Soviet Tank T-24 T-26
The Red Army's experiments with the BT series of fast tanks paved the way for the development of the T-34, arguably the finest tank of the last century. The German invasion in 1941 led to the rediscovery of the doctrines of deep battle that had first been tested with BT panzers in the 1930s.
The Soviet classification of Sredni (Medium) tanks embraced the types T-12, T-22, T-24, T-28, T-29, T-32 and also the superb T-34, covered elsewhere, which was developed between 1930 and 1941. The BT, or Bystrokhodnii, Tank series were Fast Tanks that used the slispensi on developed by the irascible American inventor, J. Walter Christie. When in the late slimmer and autumn of 1941 a total of 17,000 panzers - which were largely BTs and T-26s - fell victim to Panzer divisions, the Germans were convinced that they had broken the back of the Soviet tank arm. This was understandable, since 75 per cent of the Soviet tank strength at the time was BTs and T-26s.
However, the BT series and T-26s were not the end products of the 1930s tank-development programme. The USSR had learned valuable lessons about engines. armour, ballistic angles, crack widths and firepower, and these were now being incorporated into new and formidable designs. The appearance of the T-34 and KV tank models which had been built in new or relocated factories beyond the Ural mountains came as an ugly shock to the German tank crews after the first two years of the war in the east, when they enjoyed a tactical edge over their Soviet adversaries.
In the late 1930s, Soviet armoured doctrine had changed, pardy in the light of experience in the Spanish Civil War. In Spain General Pavlov had attempted deep penetration tactics with his BTs and T-26s, notably with 50 panzers at Esquivas on 29 October 1936 (read also Christie tanks). In March 1937 he launched an improvised counterattack with a larger force again st the Italians near Guadalajara in fighting near Madrid. However, his tank tactics failed beca use inappropriate arrangements had been made to support them - there was a lack of equally mobile infantry and artillery capable of keeping up - and because the tanks' fuel supply broke down.
The changes to Soviet tank doctrine had also happened because many of the more innovative officers in the Soviet Army had been been executed and others imprisoned. However, after 1941, those who were languishing in Gulags would return to lead the Red Army to victory in 1945.
EARLY MEDIUM TANKS: THE T-22
Developed by a German engineer named Grotte, the T 22 was also known as the TG-1, or Tank Grotte1 (read also Tank arm). It was the brainchild of the OKMO bureau in Leningrad, headed by N. Barykov, that was also developing the T-28. In 1932 the Grotte TG-l was built as a prototype in three variants. One was armed with a 37mm (1,46in) gun and four machine guns, one with a 76,2mm (3in) gun and four machine guns, and the third with a 76.2mm (3in) and a 37mm (1,46in) gun and one machine gun. Grotte also proposed a heavier vehicle, the TG-3, that received the designation T-29.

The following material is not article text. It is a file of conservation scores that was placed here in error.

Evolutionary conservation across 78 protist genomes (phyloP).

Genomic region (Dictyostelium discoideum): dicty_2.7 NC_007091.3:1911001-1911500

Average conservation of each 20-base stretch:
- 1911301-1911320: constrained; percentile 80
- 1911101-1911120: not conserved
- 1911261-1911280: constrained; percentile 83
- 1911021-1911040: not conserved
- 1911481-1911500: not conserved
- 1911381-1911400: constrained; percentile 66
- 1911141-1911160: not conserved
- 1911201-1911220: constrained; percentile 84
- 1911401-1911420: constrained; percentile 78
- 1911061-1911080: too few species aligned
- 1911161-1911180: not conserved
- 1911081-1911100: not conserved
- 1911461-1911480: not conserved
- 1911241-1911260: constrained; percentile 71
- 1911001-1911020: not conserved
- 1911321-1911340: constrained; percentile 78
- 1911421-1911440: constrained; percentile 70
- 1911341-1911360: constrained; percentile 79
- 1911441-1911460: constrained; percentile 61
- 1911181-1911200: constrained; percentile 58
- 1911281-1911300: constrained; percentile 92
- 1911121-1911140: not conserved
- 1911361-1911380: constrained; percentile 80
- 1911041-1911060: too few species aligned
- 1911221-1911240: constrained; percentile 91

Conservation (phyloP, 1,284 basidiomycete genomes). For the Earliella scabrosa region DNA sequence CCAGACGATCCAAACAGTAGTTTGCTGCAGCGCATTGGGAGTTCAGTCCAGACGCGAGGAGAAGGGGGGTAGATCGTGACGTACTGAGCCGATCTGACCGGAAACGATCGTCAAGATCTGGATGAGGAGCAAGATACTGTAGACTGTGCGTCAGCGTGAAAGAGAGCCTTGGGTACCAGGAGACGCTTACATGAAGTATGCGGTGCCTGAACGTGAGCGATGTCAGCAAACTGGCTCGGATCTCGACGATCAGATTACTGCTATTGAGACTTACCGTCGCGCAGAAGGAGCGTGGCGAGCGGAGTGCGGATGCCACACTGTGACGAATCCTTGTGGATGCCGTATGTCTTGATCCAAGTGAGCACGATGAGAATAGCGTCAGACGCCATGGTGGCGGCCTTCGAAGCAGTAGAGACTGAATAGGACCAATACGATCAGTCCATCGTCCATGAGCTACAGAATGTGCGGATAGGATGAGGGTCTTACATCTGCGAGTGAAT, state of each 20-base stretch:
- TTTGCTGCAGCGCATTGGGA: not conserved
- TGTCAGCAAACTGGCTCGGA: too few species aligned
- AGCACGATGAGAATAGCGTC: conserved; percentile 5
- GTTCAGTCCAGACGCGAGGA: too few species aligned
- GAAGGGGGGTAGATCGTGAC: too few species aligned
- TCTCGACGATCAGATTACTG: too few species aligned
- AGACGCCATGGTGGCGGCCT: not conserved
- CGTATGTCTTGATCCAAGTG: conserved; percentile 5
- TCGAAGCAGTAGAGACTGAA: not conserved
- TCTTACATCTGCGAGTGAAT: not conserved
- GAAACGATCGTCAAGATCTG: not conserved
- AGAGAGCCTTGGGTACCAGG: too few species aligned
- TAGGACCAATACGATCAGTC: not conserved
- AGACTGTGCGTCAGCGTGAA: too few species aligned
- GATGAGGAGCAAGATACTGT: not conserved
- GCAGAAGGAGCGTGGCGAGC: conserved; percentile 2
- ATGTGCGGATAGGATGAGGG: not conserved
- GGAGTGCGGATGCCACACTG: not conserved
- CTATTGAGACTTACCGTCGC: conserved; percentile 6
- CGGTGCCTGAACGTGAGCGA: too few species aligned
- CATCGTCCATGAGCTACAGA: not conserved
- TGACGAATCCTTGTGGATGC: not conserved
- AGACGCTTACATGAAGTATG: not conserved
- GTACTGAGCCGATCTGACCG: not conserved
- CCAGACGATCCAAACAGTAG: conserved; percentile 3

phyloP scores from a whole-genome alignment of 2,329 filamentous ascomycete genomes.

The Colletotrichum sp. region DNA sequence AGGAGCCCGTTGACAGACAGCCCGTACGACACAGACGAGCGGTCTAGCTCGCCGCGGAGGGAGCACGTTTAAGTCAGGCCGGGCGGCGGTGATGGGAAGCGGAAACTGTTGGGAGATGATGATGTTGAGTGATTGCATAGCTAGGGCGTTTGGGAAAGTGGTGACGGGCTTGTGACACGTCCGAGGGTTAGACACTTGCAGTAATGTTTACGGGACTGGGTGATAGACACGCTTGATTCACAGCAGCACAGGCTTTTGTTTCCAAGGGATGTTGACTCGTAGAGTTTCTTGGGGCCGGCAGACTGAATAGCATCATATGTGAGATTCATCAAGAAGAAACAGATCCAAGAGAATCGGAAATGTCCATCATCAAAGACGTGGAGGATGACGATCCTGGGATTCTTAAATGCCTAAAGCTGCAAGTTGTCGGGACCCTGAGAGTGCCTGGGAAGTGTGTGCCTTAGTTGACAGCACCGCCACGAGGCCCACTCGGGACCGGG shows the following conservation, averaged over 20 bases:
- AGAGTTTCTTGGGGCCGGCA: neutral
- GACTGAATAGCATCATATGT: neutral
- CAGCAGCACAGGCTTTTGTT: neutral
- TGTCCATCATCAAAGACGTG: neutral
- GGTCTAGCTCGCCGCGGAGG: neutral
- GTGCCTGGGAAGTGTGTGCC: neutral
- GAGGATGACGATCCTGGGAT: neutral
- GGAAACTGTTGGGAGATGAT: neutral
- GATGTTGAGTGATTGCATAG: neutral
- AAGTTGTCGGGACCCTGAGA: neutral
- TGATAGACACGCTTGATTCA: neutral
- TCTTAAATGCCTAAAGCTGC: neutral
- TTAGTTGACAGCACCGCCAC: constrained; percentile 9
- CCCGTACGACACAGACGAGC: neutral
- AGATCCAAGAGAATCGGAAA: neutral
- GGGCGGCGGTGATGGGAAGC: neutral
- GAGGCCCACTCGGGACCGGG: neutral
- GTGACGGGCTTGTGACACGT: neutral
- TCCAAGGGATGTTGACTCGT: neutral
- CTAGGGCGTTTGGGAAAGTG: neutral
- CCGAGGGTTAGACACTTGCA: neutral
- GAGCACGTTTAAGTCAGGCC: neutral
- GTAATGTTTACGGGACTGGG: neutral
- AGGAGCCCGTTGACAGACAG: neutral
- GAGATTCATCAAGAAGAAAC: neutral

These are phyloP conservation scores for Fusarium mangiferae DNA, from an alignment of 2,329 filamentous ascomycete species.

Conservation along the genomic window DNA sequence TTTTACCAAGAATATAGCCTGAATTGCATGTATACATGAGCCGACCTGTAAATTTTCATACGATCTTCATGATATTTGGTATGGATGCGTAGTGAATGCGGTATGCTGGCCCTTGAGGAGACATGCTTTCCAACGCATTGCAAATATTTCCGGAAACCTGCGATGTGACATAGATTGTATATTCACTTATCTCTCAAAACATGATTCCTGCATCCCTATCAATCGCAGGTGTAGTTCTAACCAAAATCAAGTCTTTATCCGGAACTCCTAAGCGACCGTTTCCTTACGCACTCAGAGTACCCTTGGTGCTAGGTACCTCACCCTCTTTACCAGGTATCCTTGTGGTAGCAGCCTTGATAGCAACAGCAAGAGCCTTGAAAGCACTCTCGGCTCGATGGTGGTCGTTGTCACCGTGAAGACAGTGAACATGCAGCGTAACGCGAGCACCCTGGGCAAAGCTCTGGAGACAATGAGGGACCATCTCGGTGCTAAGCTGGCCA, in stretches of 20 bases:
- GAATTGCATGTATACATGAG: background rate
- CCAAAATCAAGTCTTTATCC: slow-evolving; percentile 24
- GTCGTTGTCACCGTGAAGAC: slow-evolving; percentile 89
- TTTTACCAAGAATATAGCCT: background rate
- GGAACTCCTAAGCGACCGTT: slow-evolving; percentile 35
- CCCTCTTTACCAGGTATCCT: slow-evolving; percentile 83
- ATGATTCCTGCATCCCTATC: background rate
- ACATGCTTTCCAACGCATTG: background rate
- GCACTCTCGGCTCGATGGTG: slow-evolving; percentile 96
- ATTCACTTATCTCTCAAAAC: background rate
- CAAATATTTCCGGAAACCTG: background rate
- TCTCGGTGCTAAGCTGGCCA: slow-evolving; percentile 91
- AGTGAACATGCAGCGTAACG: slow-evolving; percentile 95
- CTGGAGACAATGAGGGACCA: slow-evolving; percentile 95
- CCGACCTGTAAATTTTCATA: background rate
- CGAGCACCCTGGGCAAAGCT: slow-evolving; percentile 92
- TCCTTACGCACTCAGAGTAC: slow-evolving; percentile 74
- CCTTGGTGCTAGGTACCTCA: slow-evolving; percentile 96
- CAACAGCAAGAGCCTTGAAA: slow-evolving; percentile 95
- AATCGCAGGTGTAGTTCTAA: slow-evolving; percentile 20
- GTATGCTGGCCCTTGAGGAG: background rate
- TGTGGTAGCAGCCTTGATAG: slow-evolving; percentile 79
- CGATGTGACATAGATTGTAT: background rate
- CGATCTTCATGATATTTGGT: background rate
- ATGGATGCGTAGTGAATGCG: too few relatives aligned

The T-22 was a remarkably modern-looking vehicle for its time. It was large for the period - 7,5mm (24ft 6in) long, 3m (9ft 8in) wide and 2,8 mm (9ft 1in) high - and had a crew of 11. Its M-5 engine developed 186kW (250bhp), giving a maximum road speed of 35km/h (21 mph) . Armour protection was between 8mm (0,31 in) and 20mm (0,78in), and it weighed 2,00kg (27,5 tons). The TG-1/T-22 was not accepted for production due to its complexity and the problems this would pose for the tank industry.
Built in the 1930s, the T-24 was derived from the T-12 that had been developed from the MS series, which in turn was derived from the French Renault FT-17.
The MS was the first purely Russian design. The MS-1 resembled the Renault and was soon given a more powerful engine as the MS-2 and finally uprated to the MS-3. The MS-3 produced in 1923, had a crew of two and was armed with a M1916 37mm (1,46in) gun and two machine guns. It weighed 5500kg (5,41 tons) and was 3,5m (11ft 6in) long, 1,76m (5ft 9in) wide, and 2,12m (5ft 6in) high. It was powered by a six-cylinder 31kW (65bhp) petrol engine, and had a road speed of 12km/h (10mph) and a road tange o f60km (38 miles).
The T-12, built around 1925, had a simple hull structure between two tracks with small-bogie suspension. It had a cylindrical turret with a rounded commander's cupola and a crew of four. It weighed 17,236kg (19 tons) and was 7,5m (24ft 6in) long, 3m (9ft 8in) wide and 2,8m (9ft 1in) high. Armed with a Model 32 45mm (1,77in) gun with 100 rounds, it also had four DT machine guns. It was an unreliable design and was soon replaced by the T-24.
The T-24 was a good design but was let down by poor mechanicals. The hull was widened to overlap the tracks and the superstructure had a V-shaped front with the driver at the apex. The turret was roomy and had a cupola. However, after 25 were built. the drive train and suspension caused problems, and the project was cancelled.
The tank had a crew of three and was armed with a Model 32 45mm (1,77in) gun and three machine guns. Maximum armour (read also Armoured forces) was 25,4 mm (1in) and the tank weighed 18,500kg (18,20 tons). It was 6.5mm (21ft 3in) long, 3m (9ft 8in) wide and 2,8m (9ft 1in) high. Powered by an eight-cylinder 222kW (300bhp) petrol engine, its road speed was 24km/h (15mph) and it had a road range of 200km (125 miles).